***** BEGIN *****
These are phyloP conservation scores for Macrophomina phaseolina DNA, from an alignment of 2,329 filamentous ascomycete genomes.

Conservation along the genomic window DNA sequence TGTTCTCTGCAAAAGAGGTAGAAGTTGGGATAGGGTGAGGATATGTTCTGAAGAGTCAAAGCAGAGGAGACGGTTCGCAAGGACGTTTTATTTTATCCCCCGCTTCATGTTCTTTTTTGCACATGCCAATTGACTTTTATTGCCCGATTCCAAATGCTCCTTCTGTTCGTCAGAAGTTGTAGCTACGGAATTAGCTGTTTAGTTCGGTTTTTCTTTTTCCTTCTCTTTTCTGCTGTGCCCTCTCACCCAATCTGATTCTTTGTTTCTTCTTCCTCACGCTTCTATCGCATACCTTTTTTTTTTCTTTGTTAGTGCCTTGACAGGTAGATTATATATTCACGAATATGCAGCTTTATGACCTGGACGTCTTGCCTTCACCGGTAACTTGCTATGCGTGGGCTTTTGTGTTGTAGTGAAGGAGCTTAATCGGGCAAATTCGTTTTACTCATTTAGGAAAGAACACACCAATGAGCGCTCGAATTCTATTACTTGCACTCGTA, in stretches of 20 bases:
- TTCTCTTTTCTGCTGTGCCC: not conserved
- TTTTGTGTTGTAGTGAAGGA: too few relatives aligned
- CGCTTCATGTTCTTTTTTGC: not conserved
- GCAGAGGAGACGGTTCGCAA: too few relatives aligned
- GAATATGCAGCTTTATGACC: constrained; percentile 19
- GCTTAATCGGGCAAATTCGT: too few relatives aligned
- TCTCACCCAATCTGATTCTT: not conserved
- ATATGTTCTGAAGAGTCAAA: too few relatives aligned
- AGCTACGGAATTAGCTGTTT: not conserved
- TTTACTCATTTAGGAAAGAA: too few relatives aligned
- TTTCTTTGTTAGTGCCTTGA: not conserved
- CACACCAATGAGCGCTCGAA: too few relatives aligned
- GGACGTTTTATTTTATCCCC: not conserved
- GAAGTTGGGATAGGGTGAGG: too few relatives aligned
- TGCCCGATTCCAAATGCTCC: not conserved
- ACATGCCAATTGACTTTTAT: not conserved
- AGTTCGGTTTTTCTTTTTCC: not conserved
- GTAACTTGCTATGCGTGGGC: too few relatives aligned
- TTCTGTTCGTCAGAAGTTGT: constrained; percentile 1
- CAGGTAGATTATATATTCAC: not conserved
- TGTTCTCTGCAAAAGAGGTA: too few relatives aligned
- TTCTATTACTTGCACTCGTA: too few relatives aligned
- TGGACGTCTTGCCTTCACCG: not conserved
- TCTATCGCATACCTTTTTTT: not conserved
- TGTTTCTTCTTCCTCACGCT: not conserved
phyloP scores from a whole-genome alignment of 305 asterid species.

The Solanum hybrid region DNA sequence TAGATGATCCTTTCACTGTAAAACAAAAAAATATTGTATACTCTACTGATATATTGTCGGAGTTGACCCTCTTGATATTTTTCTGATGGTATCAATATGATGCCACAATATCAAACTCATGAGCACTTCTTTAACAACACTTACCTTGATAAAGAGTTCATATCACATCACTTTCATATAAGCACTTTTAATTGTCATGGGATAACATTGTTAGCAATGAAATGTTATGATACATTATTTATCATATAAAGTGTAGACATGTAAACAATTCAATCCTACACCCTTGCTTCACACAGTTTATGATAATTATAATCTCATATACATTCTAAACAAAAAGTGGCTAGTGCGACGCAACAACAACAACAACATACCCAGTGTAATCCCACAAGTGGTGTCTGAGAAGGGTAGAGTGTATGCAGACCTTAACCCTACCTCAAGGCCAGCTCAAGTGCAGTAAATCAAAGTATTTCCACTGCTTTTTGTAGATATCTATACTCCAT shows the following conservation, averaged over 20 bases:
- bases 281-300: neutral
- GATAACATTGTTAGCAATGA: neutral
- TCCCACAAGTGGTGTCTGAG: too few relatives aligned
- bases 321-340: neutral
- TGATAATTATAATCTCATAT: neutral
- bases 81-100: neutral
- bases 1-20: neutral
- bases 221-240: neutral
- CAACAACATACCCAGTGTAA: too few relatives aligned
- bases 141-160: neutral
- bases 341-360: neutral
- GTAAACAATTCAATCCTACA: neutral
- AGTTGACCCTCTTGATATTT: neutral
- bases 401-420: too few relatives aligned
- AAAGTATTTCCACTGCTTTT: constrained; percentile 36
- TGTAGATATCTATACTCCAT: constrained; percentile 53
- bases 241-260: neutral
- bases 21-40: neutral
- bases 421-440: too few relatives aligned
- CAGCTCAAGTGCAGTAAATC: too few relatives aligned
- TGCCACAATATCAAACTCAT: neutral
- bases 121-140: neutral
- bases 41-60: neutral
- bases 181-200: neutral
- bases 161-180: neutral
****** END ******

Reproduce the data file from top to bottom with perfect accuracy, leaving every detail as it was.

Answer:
These are phyloP conservation scores for Macrophomina phaseolina DNA, from an alignment of 2,329 filamentous ascomycete genomes.

Conservation along the genomic window DNA sequence TGTTCTCTGCAAAAGAGGTAGAAGTTGGGATAGGGTGAGGATATGTTCTGAAGAGTCAAAGCAGAGGAGACGGTTCGCAAGGACGTTTTATTTTATCCCCCGCTTCATGTTCTTTTTTGCACATGCCAATTGACTTTTATTGCCCGATTCCAAATGCTCCTTCTGTTCGTCAGAAGTTGTAGCTACGGAATTAGCTGTTTAGTTCGGTTTTTCTTTTTCCTTCTCTTTTCTGCTGTGCCCTCTCACCCAATCTGATTCTTTGTTTCTTCTTCCTCACGCTTCTATCGCATACCTTTTTTTTTTCTTTGTTAGTGCCTTGACAGGTAGATTATATATTCACGAATATGCAGCTTTATGACCTGGACGTCTTGCCTTCACCGGTAACTTGCTATGCGTGGGCTTTTGTGTTGTAGTGAAGGAGCTTAATCGGGCAAATTCGTTTTACTCATTTAGGAAAGAACACACCAATGAGCGCTCGAATTCTATTACTTGCACTCGTA, in stretches of 20 bases:
- TTCTCTTTTCTGCTGTGCCC: not conserved
- TTTTGTGTTGTAGTGAAGGA: too few relatives aligned
- CGCTTCATGTTCTTTTTTGC: not conserved
- GCAGAGGAGACGGTTCGCAA: too few relatives aligned
- GAATATGCAGCTTTATGACC: constrained; percentile 19
- GCTTAATCGGGCAAATTCGT: too few relatives aligned
- TCTCACCCAATCTGATTCTT: not conserved
- ATATGTTCTGAAGAGTCAAA: too few relatives aligned
- AGCTACGGAATTAGCTGTTT: not conserved
- TTTACTCATTTAGGAAAGAA: too few relatives aligned
- TTTCTTTGTTAGTGCCTTGA: not conserved
- CACACCAATGAGCGCTCGAA: too few relatives aligned
- GGACGTTTTATTTTATCCCC: not conserved
- GAAGTTGGGATAGGGTGAGG: too few relatives aligned
- TGCCCGATTCCAAATGCTCC: not conserved
- ACATGCCAATTGACTTTTAT: not conserved
- AGTTCGGTTTTTCTTTTTCC: not conserved
- GTAACTTGCTATGCGTGGGC: too few relatives aligned
- TTCTGTTCGTCAGAAGTTGT: constrained; percentile 1
- CAGGTAGATTATATATTCAC: not conserved
- TGTTCTCTGCAAAAGAGGTA: too few relatives aligned
- TTCTATTACTTGCACTCGTA: too few relatives aligned
- TGGACGTCTTGCCTTCACCG: not conserved
- TCTATCGCATACCTTTTTTT: not conserved
- TGTTTCTTCTTCCTCACGCT: not conserved
phyloP scores from a whole-genome alignment of 305 asterid species.

The Solanum hybrid region DNA sequence TAGATGATCCTTTCACTGTAAAACAAAAAAATATTGTATACTCTACTGATATATTGTCGGAGTTGACCCTCTTGATATTTTTCTGATGGTATCAATATGATGCCACAATATCAAACTCATGAGCACTTCTTTAACAACACTTACCTTGATAAAGAGTTCATATCACATCACTTTCATATAAGCACTTTTAATTGTCATGGGATAACATTGTTAGCAATGAAATGTTATGATACATTATTTATCATATAAAGTGTAGACATGTAAACAATTCAATCCTACACCCTTGCTTCACACAGTTTATGATAATTATAATCTCATATACATTCTAAACAAAAAGTGGCTAGTGCGACGCAACAACAACAACAACATACCCAGTGTAATCCCACAAGTGGTGTCTGAGAAGGGTAGAGTGTATGCAGACCTTAACCCTACCTCAAGGCCAGCTCAAGTGCAGTAAATCAAAGTATTTCCACTGCTTTTTGTAGATATCTATACTCCAT shows the following conservation, averaged over 20 bases:
- bases 281-300: neutral
- GATAACATTGTTAGCAATGA: neutral
- TCCCACAAGTGGTGTCTGAG: too few relatives aligned
- bases 321-340: neutral
- TGATAATTATAATCTCATAT: neutral
- bases 81-100: neutral
- bases 1-20: neutral
- bases 221-240: neutral
- CAACAACATACCCAGTGTAA: too few relatives aligned
- bases 141-160: neutral
- bases 341-360: neutral
- GTAAACAATTCAATCCTACA: neutral
- AGTTGACCCTCTTGATATTT: neutral
- bases 401-420: too few relatives aligned
- AAAGTATTTCCACTGCTTTT: constrained; percentile 36
- TGTAGATATCTATACTCCAT: constrained; percentile 53
- bases 241-260: neutral
- bases 21-40: neutral
- bases 421-440: too few relatives aligned
- CAGCTCAAGTGCAGTAAATC: too few relatives aligned
- TGCCACAATATCAAACTCAT: neutral
- bases 121-140: neutral
- bases 41-60: neutral
- bases 181-200: neutral
- bases 161-180: neutral